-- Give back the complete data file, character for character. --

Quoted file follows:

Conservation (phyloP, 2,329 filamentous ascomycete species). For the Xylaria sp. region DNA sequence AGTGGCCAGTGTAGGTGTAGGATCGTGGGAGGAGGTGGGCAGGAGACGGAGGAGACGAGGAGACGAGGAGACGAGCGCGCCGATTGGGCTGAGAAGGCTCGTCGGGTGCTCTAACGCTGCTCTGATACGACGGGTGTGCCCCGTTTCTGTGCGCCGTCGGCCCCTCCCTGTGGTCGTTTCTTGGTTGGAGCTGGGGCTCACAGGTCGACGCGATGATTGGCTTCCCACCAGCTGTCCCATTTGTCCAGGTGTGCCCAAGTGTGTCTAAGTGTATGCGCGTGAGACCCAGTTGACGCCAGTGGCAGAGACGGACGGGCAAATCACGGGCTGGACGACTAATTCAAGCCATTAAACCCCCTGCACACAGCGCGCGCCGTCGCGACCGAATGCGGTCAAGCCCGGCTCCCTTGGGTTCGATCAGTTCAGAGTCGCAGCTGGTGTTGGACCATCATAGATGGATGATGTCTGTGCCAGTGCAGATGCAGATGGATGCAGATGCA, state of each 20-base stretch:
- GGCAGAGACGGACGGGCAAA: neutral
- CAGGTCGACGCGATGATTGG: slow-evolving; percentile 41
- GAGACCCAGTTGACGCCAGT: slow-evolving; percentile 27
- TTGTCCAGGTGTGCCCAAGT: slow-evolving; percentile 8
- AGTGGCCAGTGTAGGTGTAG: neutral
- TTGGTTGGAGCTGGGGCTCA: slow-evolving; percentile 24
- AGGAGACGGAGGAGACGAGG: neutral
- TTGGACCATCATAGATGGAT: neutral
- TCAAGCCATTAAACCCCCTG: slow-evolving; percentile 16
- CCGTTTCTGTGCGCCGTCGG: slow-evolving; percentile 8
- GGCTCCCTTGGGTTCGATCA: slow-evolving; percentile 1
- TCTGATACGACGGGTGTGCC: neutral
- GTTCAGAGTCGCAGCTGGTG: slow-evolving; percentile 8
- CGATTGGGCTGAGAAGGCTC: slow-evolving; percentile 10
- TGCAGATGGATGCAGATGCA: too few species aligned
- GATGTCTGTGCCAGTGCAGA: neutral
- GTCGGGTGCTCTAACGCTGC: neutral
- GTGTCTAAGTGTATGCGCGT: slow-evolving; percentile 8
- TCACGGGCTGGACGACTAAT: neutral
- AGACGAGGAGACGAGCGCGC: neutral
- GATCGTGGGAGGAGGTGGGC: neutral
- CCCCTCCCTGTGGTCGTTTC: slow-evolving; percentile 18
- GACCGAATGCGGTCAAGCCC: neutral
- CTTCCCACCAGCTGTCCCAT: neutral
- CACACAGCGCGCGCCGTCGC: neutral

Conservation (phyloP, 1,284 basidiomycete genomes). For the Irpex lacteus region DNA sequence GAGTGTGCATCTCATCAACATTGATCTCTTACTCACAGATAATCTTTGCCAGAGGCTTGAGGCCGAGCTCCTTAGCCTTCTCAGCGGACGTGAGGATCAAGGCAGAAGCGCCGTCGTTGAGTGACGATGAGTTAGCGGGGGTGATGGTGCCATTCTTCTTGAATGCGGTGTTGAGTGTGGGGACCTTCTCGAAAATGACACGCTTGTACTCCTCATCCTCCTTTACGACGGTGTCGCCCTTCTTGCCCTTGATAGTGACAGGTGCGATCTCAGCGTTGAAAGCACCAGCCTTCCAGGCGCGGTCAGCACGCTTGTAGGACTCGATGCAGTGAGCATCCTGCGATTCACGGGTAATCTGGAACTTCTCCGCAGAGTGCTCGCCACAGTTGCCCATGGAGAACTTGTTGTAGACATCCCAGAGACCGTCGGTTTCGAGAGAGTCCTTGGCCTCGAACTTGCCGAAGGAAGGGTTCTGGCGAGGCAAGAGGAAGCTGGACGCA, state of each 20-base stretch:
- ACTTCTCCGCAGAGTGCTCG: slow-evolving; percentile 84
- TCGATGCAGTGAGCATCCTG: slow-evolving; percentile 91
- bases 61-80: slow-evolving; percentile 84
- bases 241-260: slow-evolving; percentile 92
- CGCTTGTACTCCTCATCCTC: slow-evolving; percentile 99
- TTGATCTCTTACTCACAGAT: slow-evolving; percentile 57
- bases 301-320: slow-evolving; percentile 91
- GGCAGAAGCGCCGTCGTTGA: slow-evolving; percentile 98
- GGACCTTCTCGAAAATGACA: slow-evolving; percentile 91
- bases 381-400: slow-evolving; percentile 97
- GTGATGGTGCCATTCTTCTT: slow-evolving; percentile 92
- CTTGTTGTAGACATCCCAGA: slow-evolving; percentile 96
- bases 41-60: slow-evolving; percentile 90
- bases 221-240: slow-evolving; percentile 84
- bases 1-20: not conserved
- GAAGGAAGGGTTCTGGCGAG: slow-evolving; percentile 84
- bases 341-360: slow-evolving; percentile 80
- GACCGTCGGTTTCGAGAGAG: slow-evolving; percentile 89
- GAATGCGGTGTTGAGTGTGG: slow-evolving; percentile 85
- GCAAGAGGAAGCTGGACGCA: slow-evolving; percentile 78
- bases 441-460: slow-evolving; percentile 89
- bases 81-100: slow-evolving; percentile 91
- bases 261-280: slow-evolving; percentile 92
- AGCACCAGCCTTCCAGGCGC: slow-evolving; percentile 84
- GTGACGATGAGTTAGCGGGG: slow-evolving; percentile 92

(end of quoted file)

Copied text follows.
Conservation (phyloP, 2,329 filamentous ascomycete species). For the Xylaria sp. region DNA sequence AGTGGCCAGTGTAGGTGTAGGATCGTGGGAGGAGGTGGGCAGGAGACGGAGGAGACGAGGAGACGAGGAGACGAGCGCGCCGATTGGGCTGAGAAGGCTCGTCGGGTGCTCTAACGCTGCTCTGATACGACGGGTGTGCCCCGTTTCTGTGCGCCGTCGGCCCCTCCCTGTGGTCGTTTCTTGGTTGGAGCTGGGGCTCACAGGTCGACGCGATGATTGGCTTCCCACCAGCTGTCCCATTTGTCCAGGTGTGCCCAAGTGTGTCTAAGTGTATGCGCGTGAGACCCAGTTGACGCCAGTGGCAGAGACGGACGGGCAAATCACGGGCTGGACGACTAATTCAAGCCATTAAACCCCCTGCACACAGCGCGCGCCGTCGCGACCGAATGCGGTCAAGCCCGGCTCCCTTGGGTTCGATCAGTTCAGAGTCGCAGCTGGTGTTGGACCATCATAGATGGATGATGTCTGTGCCAGTGCAGATGCAGATGGATGCAGATGCA, state of each 20-base stretch:
- GGCAGAGACGGACGGGCAAA: neutral
- CAGGTCGACGCGATGATTGG: slow-evolving; percentile 41
- GAGACCCAGTTGACGCCAGT: slow-evolving; percentile 27
- TTGTCCAGGTGTGCCCAAGT: slow-evolving; percentile 8
- AGTGGCCAGTGTAGGTGTAG: neutral
- TTGGTTGGAGCTGGGGCTCA: slow-evolving; percentile 24
- AGGAGACGGAGGAGACGAGG: neutral
- TTGGACCATCATAGATGGAT: neutral
- TCAAGCCATTAAACCCCCTG: slow-evolving; percentile 16
- CCGTTTCTGTGCGCCGTCGG: slow-evolving; percentile 8
- GGCTCCCTTGGGTTCGATCA: slow-evolving; percentile 1
- TCTGATACGACGGGTGTGCC: neutral
- GTTCAGAGTCGCAGCTGGTG: slow-evolving; percentile 8
- CGATTGGGCTGAGAAGGCTC: slow-evolving; percentile 10
- TGCAGATGGATGCAGATGCA: too few species aligned
- GATGTCTGTGCCAGTGCAGA: neutral
- GTCGGGTGCTCTAACGCTGC: neutral
- GTGTCTAAGTGTATGCGCGT: slow-evolving; percentile 8
- TCACGGGCTGGACGACTAAT: neutral
- AGACGAGGAGACGAGCGCGC: neutral
- GATCGTGGGAGGAGGTGGGC: neutral
- CCCCTCCCTGTGGTCGTTTC: slow-evolving; percentile 18
- GACCGAATGCGGTCAAGCCC: neutral
- CTTCCCACCAGCTGTCCCAT: neutral
- CACACAGCGCGCGCCGTCGC: neutral

Conservation (phyloP, 1,284 basidiomycete genomes). For the Irpex lacteus region DNA sequence GAGTGTGCATCTCATCAACATTGATCTCTTACTCACAGATAATCTTTGCCAGAGGCTTGAGGCCGAGCTCCTTAGCCTTCTCAGCGGACGTGAGGATCAAGGCAGAAGCGCCGTCGTTGAGTGACGATGAGTTAGCGGGGGTGATGGTGCCATTCTTCTTGAATGCGGTGTTGAGTGTGGGGACCTTCTCGAAAATGACACGCTTGTACTCCTCATCCTCCTTTACGACGGTGTCGCCCTTCTTGCCCTTGATAGTGACAGGTGCGATCTCAGCGTTGAAAGCACCAGCCTTCCAGGCGCGGTCAGCACGCTTGTAGGACTCGATGCAGTGAGCATCCTGCGATTCACGGGTAATCTGGAACTTCTCCGCAGAGTGCTCGCCACAGTTGCCCATGGAGAACTTGTTGTAGACATCCCAGAGACCGTCGGTTTCGAGAGAGTCCTTGGCCTCGAACTTGCCGAAGGAAGGGTTCTGGCGAGGCAAGAGGAAGCTGGACGCA, state of each 20-base stretch:
- ACTTCTCCGCAGAGTGCTCG: slow-evolving; percentile 84
- TCGATGCAGTGAGCATCCTG: slow-evolving; percentile 91
- bases 61-80: slow-evolving; percentile 84
- bases 241-260: slow-evolving; percentile 92
- CGCTTGTACTCCTCATCCTC: slow-evolving; percentile 99
- TTGATCTCTTACTCACAGAT: slow-evolving; percentile 57
- bases 301-320: slow-evolving; percentile 91
- GGCAGAAGCGCCGTCGTTGA: slow-evolving; percentile 98
- GGACCTTCTCGAAAATGACA: slow-evolving; percentile 91
- bases 381-400: slow-evolving; percentile 97
- GTGATGGTGCCATTCTTCTT: slow-evolving; percentile 92
- CTTGTTGTAGACATCCCAGA: slow-evolving; percentile 96
- bases 41-60: slow-evolving; percentile 90
- bases 221-240: slow-evolving; percentile 84
- bases 1-20: not conserved
- GAAGGAAGGGTTCTGGCGAG: slow-evolving; percentile 84
- bases 341-360: slow-evolving; percentile 80
- GACCGTCGGTTTCGAGAGAG: slow-evolving; percentile 89
- GAATGCGGTGTTGAGTGTGG: slow-evolving; percentile 85
- GCAAGAGGAAGCTGGACGCA: slow-evolving; percentile 78
- bases 441-460: slow-evolving; percentile 89
- bases 81-100: slow-evolving; percentile 91
- bases 261-280: slow-evolving; percentile 92
- AGCACCAGCCTTCCAGGCGC: slow-evolving; percentile 84
- GTGACGATGAGTTAGCGGGG: slow-evolving; percentile 92